I have had many bikes over the years. The reason I have had so many is that I have always had this niggling dissatisfaction with the ride I was on. I think this is the same problem almost all of us have. A biker is constantly ogling other bikes. Why? Part of it is to justify the decision he made about the one he now has. He may be looking for ways to make his ride better, but underneath is always that hunt for a better mouse trap. Sometimes it is little things that creep up in the back of your mind that you try to drown out. It is too heavy, too noisy, vibrates too much, too expensive, too top heavy, too this, or too that. Sometimes it is none of that. It is something you can’t name. The dissatisfaction often starts whispering in your ear on the day you purchase it. At times the intrusive doubts seem to go away, and you think to yourself that it was just an early second guessing that is natural. But the little devils keep coming back. You flick them off your shoulder on a good ride, and they reappear on the other one shoulder with a shift in circumstances. Then you start arguing with yourself. You go through all the reasons why you bought this bike in the first place. You lay out your bullet points. They still seem good. That will allay the problem. For awhile. But it is like that beating heart that only the murderer could hear underneath his floor in that Edgar Allan Poe short story. It never stops beating. You can take a hammer and pound it down like they do with those games at Chucky Cheese, but it will pop up in another place. Then one day it becomes a scream. And there you are again. You have to admit that this is is not doing it for you any longer and you have to take action. There is only one thing to do. You have to sell and buy another.
I just went through this not long ago with a bike that I had done research on and had concluded that I had at last found the bike that was the best of all worlds all-around. My hunt after all these years was over at last. If only I had this information all along. In over 30 years, I had never made it past a year on any bike. So when I hit 12 months, I thought that my research was well-founded. Oh, sure, there were little goads of dubiety all along, but I had argued them out of existence with convincing rhetoric and the inability to find anything else close to my standards. Then came 16 months. Things were looking good. But then the long–awaited whisper-to-scream-to-you-have-to-get-rid-of-this-thing conclusion finally arrived. What did it? I took a 320 mile trip two weekends in a row. What had resurrected as a ephemeral whisp from a shallow grave from almost day one – “this bike may not be good for touring” – came flying up out of the ground like a muscle-bound Dracula, Alien, and Frankestein all rolled into one. It was the same thing as that moment when the girl stepped through the TV in that movie “The Ring”. I rolled into the garage, turned off the key, went to Craigslist, and posted, “2004 Honda Shadow Sabre For Sale”. I never got back on it.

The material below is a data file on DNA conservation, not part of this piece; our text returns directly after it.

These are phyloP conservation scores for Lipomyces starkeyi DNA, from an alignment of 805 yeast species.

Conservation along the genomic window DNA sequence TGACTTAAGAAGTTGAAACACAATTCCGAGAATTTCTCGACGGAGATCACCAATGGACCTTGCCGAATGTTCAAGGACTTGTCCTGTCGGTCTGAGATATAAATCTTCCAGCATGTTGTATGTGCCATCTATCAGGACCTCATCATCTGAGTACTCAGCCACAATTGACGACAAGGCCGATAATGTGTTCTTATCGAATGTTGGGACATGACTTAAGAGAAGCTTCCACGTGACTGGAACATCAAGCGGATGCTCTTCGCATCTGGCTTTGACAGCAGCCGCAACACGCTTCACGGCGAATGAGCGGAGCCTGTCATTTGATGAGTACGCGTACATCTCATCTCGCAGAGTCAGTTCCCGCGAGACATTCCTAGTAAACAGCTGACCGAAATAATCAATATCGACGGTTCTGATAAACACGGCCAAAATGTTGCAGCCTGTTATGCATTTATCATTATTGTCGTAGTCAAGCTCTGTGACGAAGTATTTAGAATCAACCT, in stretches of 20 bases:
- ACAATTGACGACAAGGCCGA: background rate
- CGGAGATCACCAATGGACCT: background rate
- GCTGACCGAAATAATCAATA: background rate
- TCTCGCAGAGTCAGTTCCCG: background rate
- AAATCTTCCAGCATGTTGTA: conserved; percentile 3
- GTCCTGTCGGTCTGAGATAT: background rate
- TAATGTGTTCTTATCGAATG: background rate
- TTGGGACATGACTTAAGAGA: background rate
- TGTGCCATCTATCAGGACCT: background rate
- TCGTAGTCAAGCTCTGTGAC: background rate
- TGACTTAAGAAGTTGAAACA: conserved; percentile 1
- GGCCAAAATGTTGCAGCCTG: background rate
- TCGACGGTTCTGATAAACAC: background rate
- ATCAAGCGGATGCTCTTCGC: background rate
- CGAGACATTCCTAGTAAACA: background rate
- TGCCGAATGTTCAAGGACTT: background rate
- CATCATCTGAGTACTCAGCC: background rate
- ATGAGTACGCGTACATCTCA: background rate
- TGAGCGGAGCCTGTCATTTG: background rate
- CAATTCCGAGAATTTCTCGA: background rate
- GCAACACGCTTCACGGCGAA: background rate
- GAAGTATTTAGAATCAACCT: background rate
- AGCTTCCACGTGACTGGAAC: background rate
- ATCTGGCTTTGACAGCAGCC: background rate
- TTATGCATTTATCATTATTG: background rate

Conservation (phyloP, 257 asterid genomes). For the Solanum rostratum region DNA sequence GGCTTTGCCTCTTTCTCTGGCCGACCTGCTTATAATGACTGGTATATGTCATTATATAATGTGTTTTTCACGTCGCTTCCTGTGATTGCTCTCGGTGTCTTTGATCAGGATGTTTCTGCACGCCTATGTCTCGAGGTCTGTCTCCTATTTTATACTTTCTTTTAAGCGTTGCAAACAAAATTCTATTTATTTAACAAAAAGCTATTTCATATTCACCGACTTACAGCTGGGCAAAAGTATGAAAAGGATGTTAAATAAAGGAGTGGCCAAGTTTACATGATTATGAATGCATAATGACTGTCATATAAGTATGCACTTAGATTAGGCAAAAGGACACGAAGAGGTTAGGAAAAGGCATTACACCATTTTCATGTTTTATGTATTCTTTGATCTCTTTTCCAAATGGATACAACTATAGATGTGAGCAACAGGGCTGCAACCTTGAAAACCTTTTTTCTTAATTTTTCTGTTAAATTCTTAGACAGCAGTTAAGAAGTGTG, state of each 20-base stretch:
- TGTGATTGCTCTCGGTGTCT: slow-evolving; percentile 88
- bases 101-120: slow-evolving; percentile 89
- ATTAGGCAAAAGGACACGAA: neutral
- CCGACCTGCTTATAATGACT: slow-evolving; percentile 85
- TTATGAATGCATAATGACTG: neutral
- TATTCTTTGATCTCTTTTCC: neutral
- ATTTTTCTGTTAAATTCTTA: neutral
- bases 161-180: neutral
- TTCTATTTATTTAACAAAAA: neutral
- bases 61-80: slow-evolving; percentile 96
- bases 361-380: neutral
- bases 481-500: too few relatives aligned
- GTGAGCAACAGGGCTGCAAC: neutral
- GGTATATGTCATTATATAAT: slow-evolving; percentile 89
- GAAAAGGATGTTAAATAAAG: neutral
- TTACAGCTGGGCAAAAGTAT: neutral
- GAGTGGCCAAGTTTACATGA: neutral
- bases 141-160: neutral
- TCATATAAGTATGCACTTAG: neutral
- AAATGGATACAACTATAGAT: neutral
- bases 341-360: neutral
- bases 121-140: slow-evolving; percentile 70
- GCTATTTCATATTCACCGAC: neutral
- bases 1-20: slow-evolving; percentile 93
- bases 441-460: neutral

So I had to do it all over again. This time I bought a 2005 Kawasaki Vulcan Nomad. As of this writing, I am at 10 months, and I hear no voices.
President Barack Obama’s complete speech and Q&A with Bill and Melinda Gates at the 2017 Goalkeepers event in New York City.
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